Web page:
The word massif is French, meaning literally “massive.” It refers to a compact and more or less independent mountain mass, either protruded through the Earth’s crust or depressed as a unit and often bounded by faults. Not to be confused with the summit alone, massif refers to the entire configuration. A massif is composed of rocks more rigid than those of its surroundings, and from a different, often more ancient time. Examples are the Chain Lakes massif in the northern Appalachians and the Yukon Territory’s Mount Logan, the second highest mountain in North America.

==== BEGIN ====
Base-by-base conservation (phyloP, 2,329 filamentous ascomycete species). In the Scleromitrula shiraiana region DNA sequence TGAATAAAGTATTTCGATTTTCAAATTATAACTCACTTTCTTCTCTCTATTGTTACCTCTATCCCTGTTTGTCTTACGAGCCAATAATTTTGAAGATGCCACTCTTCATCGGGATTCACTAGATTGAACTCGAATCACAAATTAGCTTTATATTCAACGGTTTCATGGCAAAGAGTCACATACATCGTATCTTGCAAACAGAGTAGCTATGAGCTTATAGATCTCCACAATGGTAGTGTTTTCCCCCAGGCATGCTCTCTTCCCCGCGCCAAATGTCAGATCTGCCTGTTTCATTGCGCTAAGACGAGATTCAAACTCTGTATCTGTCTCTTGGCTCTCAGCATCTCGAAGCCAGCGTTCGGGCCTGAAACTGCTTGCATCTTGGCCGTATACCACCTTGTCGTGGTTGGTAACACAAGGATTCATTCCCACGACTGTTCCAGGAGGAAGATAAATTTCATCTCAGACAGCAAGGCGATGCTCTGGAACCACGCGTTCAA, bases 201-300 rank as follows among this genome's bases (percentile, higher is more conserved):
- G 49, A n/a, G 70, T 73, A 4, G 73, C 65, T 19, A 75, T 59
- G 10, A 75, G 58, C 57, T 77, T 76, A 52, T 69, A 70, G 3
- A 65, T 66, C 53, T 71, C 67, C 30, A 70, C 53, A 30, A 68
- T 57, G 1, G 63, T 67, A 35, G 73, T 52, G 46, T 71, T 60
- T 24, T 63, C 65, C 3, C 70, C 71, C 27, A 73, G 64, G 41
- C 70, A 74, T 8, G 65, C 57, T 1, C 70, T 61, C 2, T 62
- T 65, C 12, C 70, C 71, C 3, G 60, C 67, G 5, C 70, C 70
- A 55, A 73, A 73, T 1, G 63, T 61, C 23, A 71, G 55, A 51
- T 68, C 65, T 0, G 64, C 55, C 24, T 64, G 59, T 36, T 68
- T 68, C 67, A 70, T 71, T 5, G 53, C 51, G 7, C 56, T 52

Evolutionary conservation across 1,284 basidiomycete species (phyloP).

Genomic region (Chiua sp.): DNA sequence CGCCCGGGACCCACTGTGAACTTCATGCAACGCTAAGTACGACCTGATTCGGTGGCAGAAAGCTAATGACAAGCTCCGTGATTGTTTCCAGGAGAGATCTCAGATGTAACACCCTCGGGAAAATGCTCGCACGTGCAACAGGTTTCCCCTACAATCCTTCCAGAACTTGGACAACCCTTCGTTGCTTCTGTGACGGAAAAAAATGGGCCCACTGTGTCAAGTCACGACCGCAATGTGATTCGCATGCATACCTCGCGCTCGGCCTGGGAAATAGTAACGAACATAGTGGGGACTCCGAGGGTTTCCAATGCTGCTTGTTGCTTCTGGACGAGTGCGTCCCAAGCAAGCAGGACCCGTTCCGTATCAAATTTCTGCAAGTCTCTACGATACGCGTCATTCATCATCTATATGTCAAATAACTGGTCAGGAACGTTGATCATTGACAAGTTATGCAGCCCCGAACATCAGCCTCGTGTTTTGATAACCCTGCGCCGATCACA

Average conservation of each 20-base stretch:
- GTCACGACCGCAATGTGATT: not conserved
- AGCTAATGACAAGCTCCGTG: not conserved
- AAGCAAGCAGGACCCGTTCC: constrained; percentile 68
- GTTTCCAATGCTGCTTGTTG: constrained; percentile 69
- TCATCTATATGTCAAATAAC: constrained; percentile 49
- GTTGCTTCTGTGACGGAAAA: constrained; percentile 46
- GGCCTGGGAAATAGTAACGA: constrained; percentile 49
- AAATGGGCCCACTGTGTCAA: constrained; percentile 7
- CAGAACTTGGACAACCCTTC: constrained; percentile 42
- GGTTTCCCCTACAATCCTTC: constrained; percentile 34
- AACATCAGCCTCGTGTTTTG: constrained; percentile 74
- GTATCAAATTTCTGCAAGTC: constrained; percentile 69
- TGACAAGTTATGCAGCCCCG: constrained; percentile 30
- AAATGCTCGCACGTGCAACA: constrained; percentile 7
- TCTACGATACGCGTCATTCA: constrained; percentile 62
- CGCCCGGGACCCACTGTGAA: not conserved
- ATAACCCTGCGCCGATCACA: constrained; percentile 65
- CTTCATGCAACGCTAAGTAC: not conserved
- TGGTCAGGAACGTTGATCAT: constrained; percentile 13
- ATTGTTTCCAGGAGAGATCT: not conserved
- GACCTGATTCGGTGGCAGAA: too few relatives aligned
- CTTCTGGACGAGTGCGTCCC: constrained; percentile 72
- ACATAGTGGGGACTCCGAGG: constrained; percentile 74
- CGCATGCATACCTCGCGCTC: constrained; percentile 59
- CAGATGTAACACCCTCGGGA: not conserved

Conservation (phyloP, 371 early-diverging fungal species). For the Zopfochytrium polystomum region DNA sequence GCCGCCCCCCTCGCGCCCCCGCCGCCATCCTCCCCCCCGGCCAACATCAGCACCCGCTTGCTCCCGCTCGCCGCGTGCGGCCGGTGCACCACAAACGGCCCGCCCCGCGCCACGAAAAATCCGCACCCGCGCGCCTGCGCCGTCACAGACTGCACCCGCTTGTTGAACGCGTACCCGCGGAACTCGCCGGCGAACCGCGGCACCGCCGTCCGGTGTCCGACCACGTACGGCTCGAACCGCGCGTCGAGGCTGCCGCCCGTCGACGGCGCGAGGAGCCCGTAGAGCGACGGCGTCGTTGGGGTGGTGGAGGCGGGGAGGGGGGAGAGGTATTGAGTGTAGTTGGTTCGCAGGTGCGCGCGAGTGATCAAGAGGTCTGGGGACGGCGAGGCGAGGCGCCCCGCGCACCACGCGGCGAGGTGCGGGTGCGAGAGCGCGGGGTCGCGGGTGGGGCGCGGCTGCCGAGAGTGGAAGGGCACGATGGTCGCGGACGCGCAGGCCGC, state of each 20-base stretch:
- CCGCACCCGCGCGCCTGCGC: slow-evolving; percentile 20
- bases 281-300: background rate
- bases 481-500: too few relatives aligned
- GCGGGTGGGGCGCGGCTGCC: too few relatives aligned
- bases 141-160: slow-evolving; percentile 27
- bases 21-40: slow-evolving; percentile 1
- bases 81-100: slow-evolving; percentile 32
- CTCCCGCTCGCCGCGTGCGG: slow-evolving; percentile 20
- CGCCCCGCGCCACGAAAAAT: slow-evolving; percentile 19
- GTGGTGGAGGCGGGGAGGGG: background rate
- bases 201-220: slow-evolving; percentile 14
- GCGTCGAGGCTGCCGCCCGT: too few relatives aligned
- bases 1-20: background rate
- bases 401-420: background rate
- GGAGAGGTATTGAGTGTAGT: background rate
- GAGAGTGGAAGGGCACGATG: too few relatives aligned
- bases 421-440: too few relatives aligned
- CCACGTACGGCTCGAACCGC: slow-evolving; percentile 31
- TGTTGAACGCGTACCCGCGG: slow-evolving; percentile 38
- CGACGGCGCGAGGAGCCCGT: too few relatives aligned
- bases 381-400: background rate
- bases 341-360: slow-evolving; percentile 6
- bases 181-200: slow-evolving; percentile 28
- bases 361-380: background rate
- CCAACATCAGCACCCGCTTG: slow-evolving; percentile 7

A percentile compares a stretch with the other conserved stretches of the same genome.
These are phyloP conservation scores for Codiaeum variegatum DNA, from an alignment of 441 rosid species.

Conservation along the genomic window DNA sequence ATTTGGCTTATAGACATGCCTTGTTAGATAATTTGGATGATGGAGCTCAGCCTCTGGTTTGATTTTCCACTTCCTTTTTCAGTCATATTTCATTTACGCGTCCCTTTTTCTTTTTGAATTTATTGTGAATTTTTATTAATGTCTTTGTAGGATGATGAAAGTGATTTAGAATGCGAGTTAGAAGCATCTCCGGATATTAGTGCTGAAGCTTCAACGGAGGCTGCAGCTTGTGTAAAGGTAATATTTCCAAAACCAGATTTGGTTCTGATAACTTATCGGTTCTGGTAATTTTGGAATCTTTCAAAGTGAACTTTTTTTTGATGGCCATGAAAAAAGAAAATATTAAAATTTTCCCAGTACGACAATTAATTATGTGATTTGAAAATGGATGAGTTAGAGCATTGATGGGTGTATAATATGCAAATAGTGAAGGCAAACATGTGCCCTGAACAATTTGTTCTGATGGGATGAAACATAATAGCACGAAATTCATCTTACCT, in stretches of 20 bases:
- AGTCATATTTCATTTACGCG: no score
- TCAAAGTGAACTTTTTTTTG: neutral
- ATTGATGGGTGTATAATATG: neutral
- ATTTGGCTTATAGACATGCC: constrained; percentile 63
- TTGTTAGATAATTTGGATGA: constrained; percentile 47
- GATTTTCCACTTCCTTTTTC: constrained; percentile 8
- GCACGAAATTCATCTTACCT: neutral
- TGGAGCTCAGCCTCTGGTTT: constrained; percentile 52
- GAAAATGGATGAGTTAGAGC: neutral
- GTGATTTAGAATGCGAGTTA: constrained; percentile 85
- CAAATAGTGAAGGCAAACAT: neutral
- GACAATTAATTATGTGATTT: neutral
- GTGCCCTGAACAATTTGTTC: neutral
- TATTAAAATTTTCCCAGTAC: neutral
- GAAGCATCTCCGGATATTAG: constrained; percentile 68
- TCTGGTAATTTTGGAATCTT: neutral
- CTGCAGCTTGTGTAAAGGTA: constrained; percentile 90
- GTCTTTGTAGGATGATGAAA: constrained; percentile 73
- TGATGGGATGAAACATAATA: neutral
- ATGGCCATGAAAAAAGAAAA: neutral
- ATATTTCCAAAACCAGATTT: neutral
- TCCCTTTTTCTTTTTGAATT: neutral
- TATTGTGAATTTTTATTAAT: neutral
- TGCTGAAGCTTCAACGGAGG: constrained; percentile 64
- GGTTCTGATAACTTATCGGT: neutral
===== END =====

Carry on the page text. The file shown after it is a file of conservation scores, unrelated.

John Keeble